V.V. Bedarkar, J.
1. In this application the challenge is to a very peculiar practice adopted by the Courts of Magistrates when the Magistrates do not take cognizance of the matter but send it to the police for investigation under Section 156(3) of the Cr.P.C. (hereinafter referred to as 'the Code').
2. Section 156 of the Code confers upon the Police Officer power to investigate cognizable case. It reads:
156. (1) Any officer in charge of a police station may, without the order of a Magistrate, investigate any cognizable case which a Court having jurisdiction over the local area within the limits of such station would have power to inquire into or try under the provisions of Chapter XIII.
(2) No proceeding of a police officer in any such case shall at any stage be called in question on the ground that the case was one which such officer was not empowered under this section to investigate.
(3) Any Magistrate empowered under Section 190 may order such an investigation as mentioned above.
So, the exercise of the power by a Magistrate under Section 156(3) of the Code is dependent on his having been empowered under Section 190 of the Code, which reads:
190. (l) Subject to the provisions of this Chapter, any Magistrate of the first class, and any Magistrate of the second class specially empowered in this behalf under Sub-section (2), may take cognizance of any offence-
(a) upon receiving a complaint of facts which constitute such offence;
(b) upon a police report of such facts;
(c) upon information received from any person other then a police officer, or upon his own knowledge, that such offence has been committed.
(2) The Chief Judicial Magistrate may empower any Magistrate of the second class to take cognizance under Sub-section (1) of such offences as are within his competence to inquire into to try.
So, under Section 190 of the Code, the Magistrate is authorised to take direct cognizance upon the three eventualities mentioned in that section. But the question is whether when the learned Magistrate sends the case for investigation to the Police under Section 156(3) of the Code, can it be said to have taken cognizance?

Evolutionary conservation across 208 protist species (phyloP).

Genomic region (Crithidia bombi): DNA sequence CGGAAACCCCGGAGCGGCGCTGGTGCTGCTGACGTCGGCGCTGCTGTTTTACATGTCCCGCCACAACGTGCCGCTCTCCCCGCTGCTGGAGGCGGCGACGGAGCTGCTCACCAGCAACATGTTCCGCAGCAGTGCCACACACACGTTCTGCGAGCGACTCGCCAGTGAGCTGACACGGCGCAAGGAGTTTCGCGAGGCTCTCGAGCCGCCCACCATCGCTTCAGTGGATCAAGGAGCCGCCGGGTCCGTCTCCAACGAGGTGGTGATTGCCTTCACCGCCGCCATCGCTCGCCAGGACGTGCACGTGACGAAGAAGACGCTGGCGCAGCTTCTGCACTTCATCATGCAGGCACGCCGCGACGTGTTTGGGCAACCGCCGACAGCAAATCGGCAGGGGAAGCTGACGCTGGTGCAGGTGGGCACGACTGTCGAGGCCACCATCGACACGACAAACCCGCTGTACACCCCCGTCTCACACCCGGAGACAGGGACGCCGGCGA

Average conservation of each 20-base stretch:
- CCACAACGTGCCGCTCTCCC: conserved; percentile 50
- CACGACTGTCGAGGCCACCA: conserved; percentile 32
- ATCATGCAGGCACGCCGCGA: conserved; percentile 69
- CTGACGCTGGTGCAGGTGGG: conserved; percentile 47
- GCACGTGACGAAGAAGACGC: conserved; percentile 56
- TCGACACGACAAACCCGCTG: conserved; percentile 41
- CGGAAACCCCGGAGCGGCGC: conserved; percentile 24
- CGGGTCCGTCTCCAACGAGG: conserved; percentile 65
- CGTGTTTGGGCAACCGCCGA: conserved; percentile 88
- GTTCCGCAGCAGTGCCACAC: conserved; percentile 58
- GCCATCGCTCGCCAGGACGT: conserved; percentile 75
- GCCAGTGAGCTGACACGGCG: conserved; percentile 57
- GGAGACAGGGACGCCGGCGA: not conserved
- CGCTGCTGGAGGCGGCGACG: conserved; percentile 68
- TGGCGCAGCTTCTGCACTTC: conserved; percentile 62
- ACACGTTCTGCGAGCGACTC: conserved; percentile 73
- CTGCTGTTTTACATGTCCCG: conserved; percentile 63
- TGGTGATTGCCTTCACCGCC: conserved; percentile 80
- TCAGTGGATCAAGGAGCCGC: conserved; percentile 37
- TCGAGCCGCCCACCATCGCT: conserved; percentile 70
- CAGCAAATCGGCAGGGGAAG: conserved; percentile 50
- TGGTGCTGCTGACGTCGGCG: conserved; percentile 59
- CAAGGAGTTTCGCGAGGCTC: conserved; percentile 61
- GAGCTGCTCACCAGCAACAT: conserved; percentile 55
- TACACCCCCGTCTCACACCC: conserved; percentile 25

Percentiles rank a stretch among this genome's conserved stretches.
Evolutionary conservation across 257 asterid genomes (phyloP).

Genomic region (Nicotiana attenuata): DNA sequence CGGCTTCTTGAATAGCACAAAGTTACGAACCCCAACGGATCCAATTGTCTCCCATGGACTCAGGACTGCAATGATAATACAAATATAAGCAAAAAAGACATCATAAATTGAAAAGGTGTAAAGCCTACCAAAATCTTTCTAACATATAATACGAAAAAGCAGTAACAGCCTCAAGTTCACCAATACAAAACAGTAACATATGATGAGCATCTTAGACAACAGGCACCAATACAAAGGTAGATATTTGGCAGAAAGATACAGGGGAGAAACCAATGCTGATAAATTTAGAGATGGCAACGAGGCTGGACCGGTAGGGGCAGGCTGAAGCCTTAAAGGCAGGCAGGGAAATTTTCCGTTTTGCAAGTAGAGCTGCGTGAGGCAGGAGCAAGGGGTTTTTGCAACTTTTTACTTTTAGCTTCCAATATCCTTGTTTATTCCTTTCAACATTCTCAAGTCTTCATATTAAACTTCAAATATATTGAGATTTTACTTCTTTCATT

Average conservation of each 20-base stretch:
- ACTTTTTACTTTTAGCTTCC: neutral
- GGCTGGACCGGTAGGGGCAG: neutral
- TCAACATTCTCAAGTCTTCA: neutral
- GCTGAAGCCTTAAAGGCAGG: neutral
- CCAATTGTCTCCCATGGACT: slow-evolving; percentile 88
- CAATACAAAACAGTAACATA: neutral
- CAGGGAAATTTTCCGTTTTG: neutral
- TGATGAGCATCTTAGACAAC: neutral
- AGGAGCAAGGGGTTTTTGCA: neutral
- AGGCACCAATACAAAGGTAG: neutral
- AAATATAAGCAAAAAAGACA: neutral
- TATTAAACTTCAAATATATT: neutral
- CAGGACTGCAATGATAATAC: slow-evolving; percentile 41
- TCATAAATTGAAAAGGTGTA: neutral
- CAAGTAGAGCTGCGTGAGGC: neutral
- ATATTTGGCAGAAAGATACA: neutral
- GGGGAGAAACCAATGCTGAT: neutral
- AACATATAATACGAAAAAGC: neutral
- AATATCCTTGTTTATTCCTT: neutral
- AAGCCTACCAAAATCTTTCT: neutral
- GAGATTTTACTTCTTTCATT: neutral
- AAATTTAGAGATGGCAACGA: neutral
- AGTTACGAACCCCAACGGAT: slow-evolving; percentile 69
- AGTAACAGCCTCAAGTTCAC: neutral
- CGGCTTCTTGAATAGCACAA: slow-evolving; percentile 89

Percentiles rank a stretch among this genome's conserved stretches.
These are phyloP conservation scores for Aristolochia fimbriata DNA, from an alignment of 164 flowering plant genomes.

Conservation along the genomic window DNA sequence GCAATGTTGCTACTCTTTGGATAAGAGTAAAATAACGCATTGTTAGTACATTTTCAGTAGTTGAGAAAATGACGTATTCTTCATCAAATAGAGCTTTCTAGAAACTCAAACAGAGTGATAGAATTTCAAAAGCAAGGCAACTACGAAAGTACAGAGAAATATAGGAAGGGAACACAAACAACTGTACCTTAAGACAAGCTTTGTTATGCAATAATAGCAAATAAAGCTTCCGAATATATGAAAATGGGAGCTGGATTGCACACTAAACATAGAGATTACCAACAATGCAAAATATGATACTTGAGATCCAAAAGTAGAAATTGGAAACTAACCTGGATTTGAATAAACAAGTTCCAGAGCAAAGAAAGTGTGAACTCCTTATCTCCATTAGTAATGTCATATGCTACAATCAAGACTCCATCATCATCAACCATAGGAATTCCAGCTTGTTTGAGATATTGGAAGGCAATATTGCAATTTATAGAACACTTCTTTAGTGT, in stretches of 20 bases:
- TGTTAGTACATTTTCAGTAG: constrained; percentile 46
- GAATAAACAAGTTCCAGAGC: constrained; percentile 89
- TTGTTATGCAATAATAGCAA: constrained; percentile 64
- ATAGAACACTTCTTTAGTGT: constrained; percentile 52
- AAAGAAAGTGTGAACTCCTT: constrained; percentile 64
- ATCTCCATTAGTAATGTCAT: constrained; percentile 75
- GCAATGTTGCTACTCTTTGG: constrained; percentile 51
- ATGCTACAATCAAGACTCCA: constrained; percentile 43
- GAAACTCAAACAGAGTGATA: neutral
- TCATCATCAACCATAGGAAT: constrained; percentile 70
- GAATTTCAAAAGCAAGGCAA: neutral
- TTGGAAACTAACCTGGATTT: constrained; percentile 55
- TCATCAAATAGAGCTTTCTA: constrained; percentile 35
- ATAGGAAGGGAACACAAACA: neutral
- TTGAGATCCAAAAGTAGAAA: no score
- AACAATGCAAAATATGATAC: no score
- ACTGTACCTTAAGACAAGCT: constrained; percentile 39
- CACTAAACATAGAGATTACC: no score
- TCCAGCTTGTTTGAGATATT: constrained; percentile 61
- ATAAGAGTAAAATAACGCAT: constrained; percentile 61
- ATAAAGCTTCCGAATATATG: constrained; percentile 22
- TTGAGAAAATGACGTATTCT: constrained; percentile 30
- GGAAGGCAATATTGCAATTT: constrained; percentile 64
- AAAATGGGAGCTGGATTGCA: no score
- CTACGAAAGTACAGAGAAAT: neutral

3. In R.R. Chari v. State of Uttar Pradesh : 1951CriLJ775 it has been observed:
Taking cognizance does not involve any formal action or indeed action of any kind but occurs as soon as a Magistrate as such applies his mind to the suspected commission of an offence.
But further the Supreme Court endorsed some observations of Justice Das Gupta in Superintendent and Remembrancer of Legal Affairs v. Abani Kumar Banerjee : AIR1950Cal437 , wherein it has been specifically observed:.When the Magistrate applies his mind not for the purpose of proceeding under the sub-sequent sections of this Chapter, but for taking action of some other kind, e.g., ordering investigation under Section 156(3), or....
In R.R. Chari's case (supra), the Supreme Court has further observed that in a case of a cognizable offence, the Magistrate takes cognizance when the police have completed their investigation and come to the Magistrate for the issue of a process. In such a case before proceedings are initiated and while the matter is under investigation by the police the suspected person is liable to be arrested by the police without an order of the Magistrate. So, it is very clear that when the matter is sent by the Magistrate for investigation under Section 156(3) of the Code, he has not taken cognizance. Even in spite of that, some how or the other, the matter is kept on board of the Magistrate requiring the attendance of the complainant or the accused on the dates mentioned in the Roznamas even though the matter is pending with the police for investigation. This is certainly a practice which entails undue hardship upon the complainant as well as the accused as they have to remain present even though papers are not before the Magistrate. So, if the complainant is not present sometimes, the' Magistrate dismisses the complaint for absence of the complainant and if the accused is not present, warrant is issued against him for non-attendance in the Court.
4. A grievance is made before me that this practice is nothing but harassment to the litigants, because the Magistrate is never going to consider the matter unless the police have completed the investigation and submitted the report. Under these circumstances, it will always be better for the Magistrate to keep the matter on a sine die file or keep the case pending and issue notices to the parties on receipt of the report of the investigating officer and then to consider on merits what action should be taken; because it is likely that the investigation of the police may go on for months together and the parties would not be in the know as to when the matter would be finally submitted by the police to the learned Magistrate. For such a long period, for the accused in the Court requiring to attend for no purpose would be a futile exercise and also burdening the record and work of the Court.
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7.The practice of keeping such a case alive on the board in the form of miscellaneous case (as this case has been given Miscellaneous Case No. 10 of 1979) just for the sake of receipt of police report is not proper, because it entails undue hardship to the complainant as well as the accused. There is no inquiry or trial before the learned Magistrate wherein the complainant or the accused have to remain present.
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8. Apart from the consideration of the interpretation of the word 'bailbond', I think, when the Magistrate is not seized of the matter before him and when the report is not sent by the police under Section 156(3) of the Code, it is not proper to force the accused to remain present, in default of which a warrant is to be issued.
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